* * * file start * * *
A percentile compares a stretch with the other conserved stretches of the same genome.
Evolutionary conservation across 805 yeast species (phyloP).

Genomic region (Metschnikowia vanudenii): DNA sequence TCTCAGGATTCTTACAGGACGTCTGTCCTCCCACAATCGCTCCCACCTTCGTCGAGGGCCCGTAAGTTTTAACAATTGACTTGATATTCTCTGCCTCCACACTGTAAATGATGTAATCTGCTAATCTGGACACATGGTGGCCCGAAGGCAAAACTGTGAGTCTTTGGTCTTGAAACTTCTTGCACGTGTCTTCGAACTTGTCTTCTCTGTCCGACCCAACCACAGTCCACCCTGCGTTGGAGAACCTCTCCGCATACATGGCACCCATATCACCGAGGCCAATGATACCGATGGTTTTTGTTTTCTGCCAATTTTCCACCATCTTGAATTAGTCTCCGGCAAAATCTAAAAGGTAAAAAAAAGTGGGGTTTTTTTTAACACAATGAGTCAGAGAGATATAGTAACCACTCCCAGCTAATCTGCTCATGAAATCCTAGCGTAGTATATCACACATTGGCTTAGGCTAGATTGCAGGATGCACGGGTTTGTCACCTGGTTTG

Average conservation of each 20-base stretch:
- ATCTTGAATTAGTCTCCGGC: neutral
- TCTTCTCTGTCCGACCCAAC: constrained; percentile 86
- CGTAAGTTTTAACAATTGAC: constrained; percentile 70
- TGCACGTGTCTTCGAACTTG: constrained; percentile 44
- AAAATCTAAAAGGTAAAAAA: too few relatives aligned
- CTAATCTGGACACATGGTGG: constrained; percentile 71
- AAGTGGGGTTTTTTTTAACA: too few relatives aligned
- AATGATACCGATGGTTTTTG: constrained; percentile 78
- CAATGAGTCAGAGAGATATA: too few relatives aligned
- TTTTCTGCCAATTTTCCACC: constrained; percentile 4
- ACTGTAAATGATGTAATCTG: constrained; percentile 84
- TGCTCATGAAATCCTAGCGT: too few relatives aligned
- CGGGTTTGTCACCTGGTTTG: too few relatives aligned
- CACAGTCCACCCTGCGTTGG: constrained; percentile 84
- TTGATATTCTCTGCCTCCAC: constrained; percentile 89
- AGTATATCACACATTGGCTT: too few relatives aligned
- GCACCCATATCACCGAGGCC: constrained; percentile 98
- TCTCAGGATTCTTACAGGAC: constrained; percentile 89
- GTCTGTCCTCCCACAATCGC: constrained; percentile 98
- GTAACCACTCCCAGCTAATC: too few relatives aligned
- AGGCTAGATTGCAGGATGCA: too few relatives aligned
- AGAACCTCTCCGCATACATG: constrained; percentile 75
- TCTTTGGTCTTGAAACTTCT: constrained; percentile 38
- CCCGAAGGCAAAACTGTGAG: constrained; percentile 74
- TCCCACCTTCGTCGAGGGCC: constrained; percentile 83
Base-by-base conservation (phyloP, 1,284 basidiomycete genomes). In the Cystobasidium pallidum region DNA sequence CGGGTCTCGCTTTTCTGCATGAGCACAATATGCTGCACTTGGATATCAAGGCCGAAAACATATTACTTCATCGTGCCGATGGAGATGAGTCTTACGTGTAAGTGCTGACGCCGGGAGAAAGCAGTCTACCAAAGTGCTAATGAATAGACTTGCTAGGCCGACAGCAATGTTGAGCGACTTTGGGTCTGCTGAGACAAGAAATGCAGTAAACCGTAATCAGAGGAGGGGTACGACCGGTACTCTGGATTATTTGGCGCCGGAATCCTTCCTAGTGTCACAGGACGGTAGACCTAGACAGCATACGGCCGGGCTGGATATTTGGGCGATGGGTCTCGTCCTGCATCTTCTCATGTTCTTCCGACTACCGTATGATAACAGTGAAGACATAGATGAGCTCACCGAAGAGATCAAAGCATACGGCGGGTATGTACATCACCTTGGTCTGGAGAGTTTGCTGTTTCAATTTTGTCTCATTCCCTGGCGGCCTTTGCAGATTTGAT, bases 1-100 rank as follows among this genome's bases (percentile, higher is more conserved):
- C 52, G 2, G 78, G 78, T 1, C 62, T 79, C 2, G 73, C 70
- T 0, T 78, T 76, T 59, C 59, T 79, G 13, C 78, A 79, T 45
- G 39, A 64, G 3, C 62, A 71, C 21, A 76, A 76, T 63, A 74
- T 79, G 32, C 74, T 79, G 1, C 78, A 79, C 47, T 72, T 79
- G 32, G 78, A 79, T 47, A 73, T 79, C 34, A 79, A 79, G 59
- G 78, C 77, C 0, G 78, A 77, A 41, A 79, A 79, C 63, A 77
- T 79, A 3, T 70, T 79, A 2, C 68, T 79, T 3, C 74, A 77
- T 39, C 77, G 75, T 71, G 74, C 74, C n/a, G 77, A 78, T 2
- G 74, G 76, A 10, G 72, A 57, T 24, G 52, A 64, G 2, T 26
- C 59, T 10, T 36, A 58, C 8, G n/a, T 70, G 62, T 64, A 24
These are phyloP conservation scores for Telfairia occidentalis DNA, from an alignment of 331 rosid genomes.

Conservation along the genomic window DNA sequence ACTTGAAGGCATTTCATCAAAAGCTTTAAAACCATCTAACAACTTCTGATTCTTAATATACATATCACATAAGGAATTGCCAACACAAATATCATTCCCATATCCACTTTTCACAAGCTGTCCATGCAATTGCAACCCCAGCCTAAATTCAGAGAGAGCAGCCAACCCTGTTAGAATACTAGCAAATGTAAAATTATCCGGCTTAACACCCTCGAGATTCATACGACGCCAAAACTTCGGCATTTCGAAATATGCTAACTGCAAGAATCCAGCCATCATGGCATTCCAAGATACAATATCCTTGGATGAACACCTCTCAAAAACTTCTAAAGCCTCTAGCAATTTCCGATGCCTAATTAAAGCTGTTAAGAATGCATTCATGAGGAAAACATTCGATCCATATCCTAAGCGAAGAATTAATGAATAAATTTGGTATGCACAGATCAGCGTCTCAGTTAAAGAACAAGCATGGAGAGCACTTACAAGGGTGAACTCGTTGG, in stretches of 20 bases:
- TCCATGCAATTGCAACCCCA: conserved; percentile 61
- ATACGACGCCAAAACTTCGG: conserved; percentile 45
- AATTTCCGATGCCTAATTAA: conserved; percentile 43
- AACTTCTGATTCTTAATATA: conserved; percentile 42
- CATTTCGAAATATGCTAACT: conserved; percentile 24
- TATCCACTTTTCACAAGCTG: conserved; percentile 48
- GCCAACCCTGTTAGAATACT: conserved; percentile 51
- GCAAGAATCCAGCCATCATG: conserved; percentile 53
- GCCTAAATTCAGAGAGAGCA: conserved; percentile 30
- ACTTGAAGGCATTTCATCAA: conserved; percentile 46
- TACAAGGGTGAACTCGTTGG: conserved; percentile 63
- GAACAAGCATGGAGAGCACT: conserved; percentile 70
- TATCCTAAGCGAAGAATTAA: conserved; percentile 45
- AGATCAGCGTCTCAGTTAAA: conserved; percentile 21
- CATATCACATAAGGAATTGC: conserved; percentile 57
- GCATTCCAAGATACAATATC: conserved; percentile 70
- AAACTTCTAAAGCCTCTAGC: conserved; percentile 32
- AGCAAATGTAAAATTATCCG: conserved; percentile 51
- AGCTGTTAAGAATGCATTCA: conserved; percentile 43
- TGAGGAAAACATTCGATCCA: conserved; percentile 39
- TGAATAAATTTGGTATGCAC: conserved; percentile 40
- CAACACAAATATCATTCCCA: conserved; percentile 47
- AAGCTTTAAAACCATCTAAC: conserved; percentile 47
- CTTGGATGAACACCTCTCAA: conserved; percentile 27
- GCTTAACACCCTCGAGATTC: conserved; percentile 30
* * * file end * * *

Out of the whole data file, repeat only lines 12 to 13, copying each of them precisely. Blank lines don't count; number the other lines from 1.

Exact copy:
- AATGATACCGATGGTTTTTG: constrained; percentile 78
- CAATGAGTCAGAGAGATATA: too few relatives aligned